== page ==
Skip to main contentAccess keys helpA-Z index

watch listen BBC Sport BBC Sport
Low graphics|Help
Last Updated: Monday, 29 October 2007, 11:55 GMT
Richards turns on Ashton critics
Harlequins director of rugby Dean Richards
It's absolutely disgraceful and these guys should never play for England again

Richards reflects on criticism of England head coach Ashton
Harlequins director of rugby Dean Richards has called for any players who criticise England coach Brian Ashton to be banned from playing for the country.

Veteran duo Lawrence Dallaglio and Mike Catt, who has now retired, have both questioned Ashton's ability following England's run to the World Cup final.

"I find it very disturbing that players are slating Brian," said Richards.

He added: "It's absolutely disgraceful and these guys should never play for England again."

Dallaglio described England as being like a "pub team" and Catt questioned Ashton's poor pre-match preparation.

In a serialisation of his book in the Mail on Sunday Catt said: "I found it baffling that we had not done any analysis on our opening Pool A opponents.

A lot of people are just turning around, shaking their heads and asking, 'Why are they doing it?' It's outrageous

Dean Richards

"Brian said he wanted us to play a simple game. He told us to think up some simple moves ourselves. I felt he should have imposed himself far more."

But Richards believes any concerns players might have had should have been kept in-house.

"I don't know what the planning and preparation was, but irrespective of what it was, you don't do your dirty washing in public," Richards told BBC Radio 5 Live.

"If you have concerns and you want to express them, you express them to the right people - in this case it would be Rob Andrew - but you don't go to the press.

"You open up the newspaper (on Sunday) morning, a week after the World Cup final, and you don't expect to see the hype that you've seen. I think it's disgraceful."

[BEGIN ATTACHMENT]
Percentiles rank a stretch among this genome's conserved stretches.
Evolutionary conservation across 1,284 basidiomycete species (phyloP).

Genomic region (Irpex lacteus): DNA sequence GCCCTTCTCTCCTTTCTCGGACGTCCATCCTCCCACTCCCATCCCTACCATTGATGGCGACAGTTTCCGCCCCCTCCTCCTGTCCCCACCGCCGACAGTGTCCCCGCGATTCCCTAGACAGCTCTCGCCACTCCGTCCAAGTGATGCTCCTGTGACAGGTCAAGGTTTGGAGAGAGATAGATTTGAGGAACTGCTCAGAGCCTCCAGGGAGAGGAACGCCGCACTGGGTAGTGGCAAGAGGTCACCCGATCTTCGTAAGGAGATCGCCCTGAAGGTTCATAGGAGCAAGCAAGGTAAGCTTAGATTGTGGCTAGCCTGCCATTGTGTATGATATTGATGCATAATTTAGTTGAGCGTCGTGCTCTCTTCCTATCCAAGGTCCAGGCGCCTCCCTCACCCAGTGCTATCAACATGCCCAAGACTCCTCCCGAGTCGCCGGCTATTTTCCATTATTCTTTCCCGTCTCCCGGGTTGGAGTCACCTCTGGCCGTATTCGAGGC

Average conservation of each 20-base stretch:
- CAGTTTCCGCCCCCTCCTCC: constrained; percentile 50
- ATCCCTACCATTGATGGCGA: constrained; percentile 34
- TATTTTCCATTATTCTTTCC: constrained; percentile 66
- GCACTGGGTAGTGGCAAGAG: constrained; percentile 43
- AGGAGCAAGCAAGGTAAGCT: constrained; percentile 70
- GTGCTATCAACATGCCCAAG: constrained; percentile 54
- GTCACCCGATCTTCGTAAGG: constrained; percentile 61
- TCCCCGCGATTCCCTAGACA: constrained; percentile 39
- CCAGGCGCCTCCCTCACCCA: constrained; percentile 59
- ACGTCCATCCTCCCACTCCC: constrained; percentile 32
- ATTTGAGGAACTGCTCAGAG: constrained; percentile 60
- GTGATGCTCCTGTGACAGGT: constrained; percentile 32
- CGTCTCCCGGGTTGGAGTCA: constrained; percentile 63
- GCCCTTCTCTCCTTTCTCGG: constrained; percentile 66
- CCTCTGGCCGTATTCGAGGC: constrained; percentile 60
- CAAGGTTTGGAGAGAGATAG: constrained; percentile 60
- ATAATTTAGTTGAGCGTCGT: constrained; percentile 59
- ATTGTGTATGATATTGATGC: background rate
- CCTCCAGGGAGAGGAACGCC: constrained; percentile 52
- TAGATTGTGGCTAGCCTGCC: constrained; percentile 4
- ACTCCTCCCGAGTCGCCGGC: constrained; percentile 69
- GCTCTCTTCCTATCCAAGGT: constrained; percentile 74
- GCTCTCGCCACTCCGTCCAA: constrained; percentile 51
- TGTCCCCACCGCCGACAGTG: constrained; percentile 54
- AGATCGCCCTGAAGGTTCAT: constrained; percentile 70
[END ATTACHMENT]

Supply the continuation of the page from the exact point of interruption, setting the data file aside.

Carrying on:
And the former England back-row forward says revelations from players are a new phenomenon in rugby union.


"I think it has crept in because certain people are unscrupulous and want a little bit more out of the game," said Richards.

"The unwritten code of conduct is that you don't do that sort of thing and unfortunately these guys that are doing it have lost a lot of credibility.

"A lot of people are just turning around, shaking their heads and asking, 'Why are they doing it?' It's outrageous."

Ashton has also received support from the England scrum-half Andy Gomarsall, who came on as a replacement for the South Africa pool game but started the next five matches.

He said: "I love playing for Brian Ashton and he has to take full credit for what happened. But the pressures of being England coach are huge and we as a group of players perhaps needed to help him more."

Ashton's position remains uncertain as the RFU undertakes a review of England's World Cup campaign, and Richards has been touted as a possible head coach in any new set-up.

But asked if anybody had approached him about such a role, Richards said: "Nobody at all."

He added: "Brian's still in a job, he's still there, and as such I haven't considered it. We're talking about a guy who's got England to the World Cup final and narrowly lost.

"If you'd asked people about this 12 months ago, 18 months ago, they'd have thought that was quite an achievement."

What now for Ashton?
23 Oct 07 |  English
Andrew vows to build on success
22 Oct 07 |  Rugby Union
Vickery backs influence of Ashton
21 Oct 07 |  Rugby Union
Ashton future remains uncertain
22 Oct 07 |  Rugby Union
England 6-15 South Africa
20 Oct 07 |  Rugby Union


The BBC is not responsible for the content of external internet sites

Daily and weekly e-mails | Mobiles | Desktop Tools | News Feeds | Interactive Television | Downloads
Sport Homepage | Football | Cricket | Rugby Union | Rugby League | Tennis | Golf | Motorsport | Boxing | Athletics | Snooker | Horse Racing | Cycling | Disability sport | Olympics 2012 | Sport Relief | Other sport...

Help | Privacy & Cookies Policy | News sources | About the BBC | Contact us | Advertise with us